Kit Harington in character as Jon Snow.

Snow Slays

30th June 2017

He shot to international stardom along the record-breaking path that Game of Thrones has carved for itself through television history. As the fantasy epic gets set for its seventh – and penultimate – series, Kit Harington looks back on the phenomenon that made him a household name – and where his career might take him next. Jake Taylor finds out more…

For nearly half a decade the battle to be rated the greatest show on the box has been conquered – series in, series out – by Game of Thrones, screened by American cable/satellite television network Home Box Office. So established at the top of the tree is George R. R. Martin’s tale of swords, dragons and sorcery, that the show’s central cadre of leading men and women are now known for receiving the highest salaries per episode in all of television history. It’s just the latest in a long line of records that Thrones has effortlessly blown out of the water, and, with the show’s penultimate run descending onto our screens soon, it’s almost a given that HBO’s flagship will be ending the year with a new set of accolades to add to its glittering hoard.

At the centre of the action since 2011 has been Kit Harington, who plays the dour-faced and exceptionally unlucky Stark family stalwart Jon Snow. Having secured the dubious honour of being the only main character to have – spoiler alert! – died and then been brought back to life, Harington’s alter ego’s seven-series survival has seen the Acton-born star gradually take front and centre in the seemingly endless quest for the coveted Iron Throne.

“It’s amazing to be on a show where people are universally enthusiastic – they love it and they love the character,” 30-year-old Harington smiles. “I’ve lived a kind of double life with Jon Snow and the character means a great deal to me. He isn’t driven by ego or a thirst for violence – he has spent his life trying to defend the lives of others who can’t defend themselves. He’s one of the good guys.”

Essential heroics aside, Harington’s Snow has often been seen as inhabiting a realm of solemnity that perhaps has come from his years of watching family members murdered and fighting ice-zombies in the frozen wastes of Westeros. But the actor himself is quick to set straight the rumoured accusation that, off-camera, he’s beginning to tire of the perpetually po-faced Snow.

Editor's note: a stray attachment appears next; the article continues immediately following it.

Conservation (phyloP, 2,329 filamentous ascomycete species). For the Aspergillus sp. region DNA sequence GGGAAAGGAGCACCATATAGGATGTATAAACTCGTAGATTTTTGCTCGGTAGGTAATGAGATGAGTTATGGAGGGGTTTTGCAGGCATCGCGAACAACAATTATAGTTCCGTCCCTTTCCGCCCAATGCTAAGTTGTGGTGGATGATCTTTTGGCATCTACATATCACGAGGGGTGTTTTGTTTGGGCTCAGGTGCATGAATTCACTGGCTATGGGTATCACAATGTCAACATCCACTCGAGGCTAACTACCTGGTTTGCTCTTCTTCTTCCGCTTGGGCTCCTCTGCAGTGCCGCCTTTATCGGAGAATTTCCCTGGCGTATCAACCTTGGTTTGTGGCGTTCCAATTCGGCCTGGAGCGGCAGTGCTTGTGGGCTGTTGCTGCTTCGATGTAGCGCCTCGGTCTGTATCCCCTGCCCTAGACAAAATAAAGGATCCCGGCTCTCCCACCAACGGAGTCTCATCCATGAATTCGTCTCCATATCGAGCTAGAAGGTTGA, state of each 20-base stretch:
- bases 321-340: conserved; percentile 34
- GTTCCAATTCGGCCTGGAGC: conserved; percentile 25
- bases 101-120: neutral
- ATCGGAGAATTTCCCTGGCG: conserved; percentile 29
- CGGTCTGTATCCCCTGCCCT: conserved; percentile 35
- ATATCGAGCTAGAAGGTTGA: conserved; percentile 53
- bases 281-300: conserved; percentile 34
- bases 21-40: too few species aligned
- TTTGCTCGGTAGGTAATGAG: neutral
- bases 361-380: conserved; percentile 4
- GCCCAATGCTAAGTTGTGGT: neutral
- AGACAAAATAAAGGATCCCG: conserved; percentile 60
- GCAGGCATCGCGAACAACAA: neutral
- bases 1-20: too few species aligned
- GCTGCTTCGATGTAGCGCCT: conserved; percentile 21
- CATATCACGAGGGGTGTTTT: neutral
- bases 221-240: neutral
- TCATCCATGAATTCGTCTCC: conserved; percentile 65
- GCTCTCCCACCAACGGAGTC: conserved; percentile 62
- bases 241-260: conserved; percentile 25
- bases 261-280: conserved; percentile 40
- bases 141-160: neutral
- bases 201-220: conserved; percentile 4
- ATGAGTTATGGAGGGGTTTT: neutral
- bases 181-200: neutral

“I’d be a fool to be complaining about it,” Harington says. “It’s been incredible to work with so many great people and get to shoot in some very beautiful and exotic settings. But I want to be able to find other kinds of roles and play seriously messed-up or damaged people. I don’t want to keep on playing these very serious and sombre roles. I’m fortunate though, because I’m starting to get a lot of different opportunities – it’s quite exciting.”

With the final series of Thrones looming, several of its stars are now casting glances to their future schedules – and there can be no harm in having such a behemoth of a show on their CV. Harington’s previously unknown co-stars Emilia Clarke and Sophie Turner, for example, have gone on to join huge Hollywood franchises in the form of Terminator and X-Men respectively. Harington, meanwhile, is now joining his fellow Thrones alumni in Tinseltown once again, alongside Jessica Chastain, Natalie Portman, Susan Sarandon and Thandie Newton in The Life and Death of John F. Donovan, which is slated for release in 2018.

Harington already made a successful foray onto the silver screen in the form of 2014’s Testament of Youth and 2015’s Spooks: The Greater Good. He is, however, naturally keen to avoid repeating the mistakes that saw him front the sword-and-sandals disaster Pompeii in 2011, or the fantasy flop Seventh Son in 2014.

“I’ve made some so-called opportunistic choices for my career in the past,” he grimaces. “They turned out to be mistakes; I really regret them, and I will not do it again.”

Whatever the critical or commercial outcome of his next cinematic venture, Harington’s astronomical rise as Thrones’ stoical Snow has thrust him inescapably into the spotlight – for better or worse.

“Being in the public eye is a real channel into the extremes of human life,” he says. “There are really pleasant people who are great, and then people expect things from you that they shouldn’t expect from anyone. Smartphones are just a nightmare; there should be some form of phone etiquette. There’s a really ugly culture of taking anything without that person’s permission. Everyone thinks they’re a journalist.”

And though Harington laughs off the suggestion that a disguise of some sort may be handy in dealing with uninvited attention – “I would go crazy if I felt the need to do that!” – Thrones is certainly not about to start scaling down in the face of the smartphone menace.

And what can fans expect from the next two series? He’ll not be drawn on specifics, but points to a ramping up of production values which are already sky-high. “They’ve spent an increasing amount of money on fewer episodes, so it’s going to be much bigger in scale,” he reveals. “The CGI is out of this world and we’re trying new things, experimenting with new camera techniques. We’re trying to break new boundaries in these final two series.”

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